Pakistan foreign minister in Kabul to boost ties with Afghanistan

Islamabad/Kabul, Oct 21 (EFE).- Pakistan Foreign Minister Shah Mahmood Qureshi arrived in Kabul Thursday to discuss bilateral ties and ways to deepen cooperation during his first trip to Afghanistan after the Taliban takeover.

Afghan Foreign Minister Amir Khan Muttaqi received Qureshi at the Kabul airport on arrival for a day-long visit to the country battling humanitarian crisis after the ouster of the Western-backed government of former Ashraf Ghani, who has since fled to the United Arab Emirates.

A foreign office spokesperson in Islamabad said Qureshi would hold “high-level delegation” talks with his Afghan counterpart.

He will also meet other leaders of the interim government in Kabul.

“The talks between the two sides will cover the entire spectrum of bilateral relations and focus on ways and means to deepen cooperation in diverse areas,” the spokesperson said in a media statement.

“The foreign minister will share Pakistan’s perspective on issues of regional peace and stability.”

A Taliban Cultural Commission official told EFE in Kabul that the two sides would discuss mutual ties, the issue of Afghan refugees in Pakistan, and unblocking the international humanitarian assistance to Afghanistan.

Qureshi is the third foreign minister after Qatar and Uzbekistan to visit Kabul since the Taliban took power on Aug.15.

Lieutenant General Faiz Hameed, chief of the Pakistan spy agency Inter-Services Intelligence, is traveling with Qureshi.

Hameed was earlier in Kabul on Sep.4 on a surprise visit.

The foreign office said Pakistan had always stood by Afghanistan and kept the border crossing points open for trade and pedestrian crossing under coronavirus protocols.

“Facilitative visa regime for Afghan nationals and border crossing procedures for trade and cargo have been instituted,” the statement said.

The foreign ministry said the visit reflected Pakistan’s “consistent policy of supporting the brotherly Afghan people, deepening bilateral trade and economic relations, and facilitating closer people-to-people contacts.”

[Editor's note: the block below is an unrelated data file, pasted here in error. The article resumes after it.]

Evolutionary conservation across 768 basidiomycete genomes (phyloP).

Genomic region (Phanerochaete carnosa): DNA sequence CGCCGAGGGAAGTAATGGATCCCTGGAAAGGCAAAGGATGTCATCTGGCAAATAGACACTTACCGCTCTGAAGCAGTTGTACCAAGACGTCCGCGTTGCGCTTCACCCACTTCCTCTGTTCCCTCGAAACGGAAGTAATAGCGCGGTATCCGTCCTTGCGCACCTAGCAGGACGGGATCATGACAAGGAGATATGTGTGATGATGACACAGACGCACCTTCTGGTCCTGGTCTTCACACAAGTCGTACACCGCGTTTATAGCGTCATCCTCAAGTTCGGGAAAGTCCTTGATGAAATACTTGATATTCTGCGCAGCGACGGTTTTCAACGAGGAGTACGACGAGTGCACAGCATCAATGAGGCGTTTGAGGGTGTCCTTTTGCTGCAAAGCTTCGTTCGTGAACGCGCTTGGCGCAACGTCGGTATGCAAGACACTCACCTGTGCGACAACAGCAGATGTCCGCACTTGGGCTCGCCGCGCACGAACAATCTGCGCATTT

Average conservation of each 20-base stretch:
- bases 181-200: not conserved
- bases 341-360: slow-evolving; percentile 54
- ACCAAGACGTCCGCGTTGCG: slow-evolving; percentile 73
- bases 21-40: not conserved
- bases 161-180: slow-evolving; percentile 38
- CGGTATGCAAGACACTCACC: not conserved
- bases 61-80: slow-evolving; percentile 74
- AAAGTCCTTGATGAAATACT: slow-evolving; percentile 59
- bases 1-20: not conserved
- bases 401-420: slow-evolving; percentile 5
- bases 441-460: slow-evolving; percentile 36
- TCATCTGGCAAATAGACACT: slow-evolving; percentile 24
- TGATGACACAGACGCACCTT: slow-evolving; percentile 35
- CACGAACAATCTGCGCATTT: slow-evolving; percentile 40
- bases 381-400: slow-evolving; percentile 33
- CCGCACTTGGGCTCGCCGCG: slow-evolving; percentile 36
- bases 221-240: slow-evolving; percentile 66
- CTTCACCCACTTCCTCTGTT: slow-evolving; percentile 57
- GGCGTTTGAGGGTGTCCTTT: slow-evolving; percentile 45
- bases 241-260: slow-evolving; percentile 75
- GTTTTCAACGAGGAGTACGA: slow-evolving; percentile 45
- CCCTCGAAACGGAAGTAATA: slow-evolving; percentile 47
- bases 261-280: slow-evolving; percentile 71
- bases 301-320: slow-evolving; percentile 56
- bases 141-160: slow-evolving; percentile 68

Pakistan has been consistently urging the world to engage with the Taliban government and not repeat the “mistake” of abandoning them like in the 1990s to avert a potential humanitarian crisis.

The visit comes a day after an international meeting in Moscow urged the United Nations to hold a donor conference to prevent a humanitarian crisis in post-war Afghanistan.

Envoys, including some Taliban leaders, from 10 countries, huddled together in the Russian capital to discuss the changing situation in the war-ravaged country after the Islamist militia returned to power in Kabul.

So far, no nation has officially recognized the new Afghan government, even as many countries, including Pakistan, have maintained de facto contact with the ruling Taliban.

There has been a global demand for an inclusive Afghan government with women leaders and representation from all ethnic minorities for the Taliban to get international legitimacy.

The Taliban government does not have woman leaders and has only a few representatives from non-Pashtun ethnic groups holding positions.

Afghan Deputy Prime Minister for Economic Affairs Abdul Salam Hanafi, who led the Taliban delegation to the Russian capital, told the meeting that the Taliban government was inclusive.

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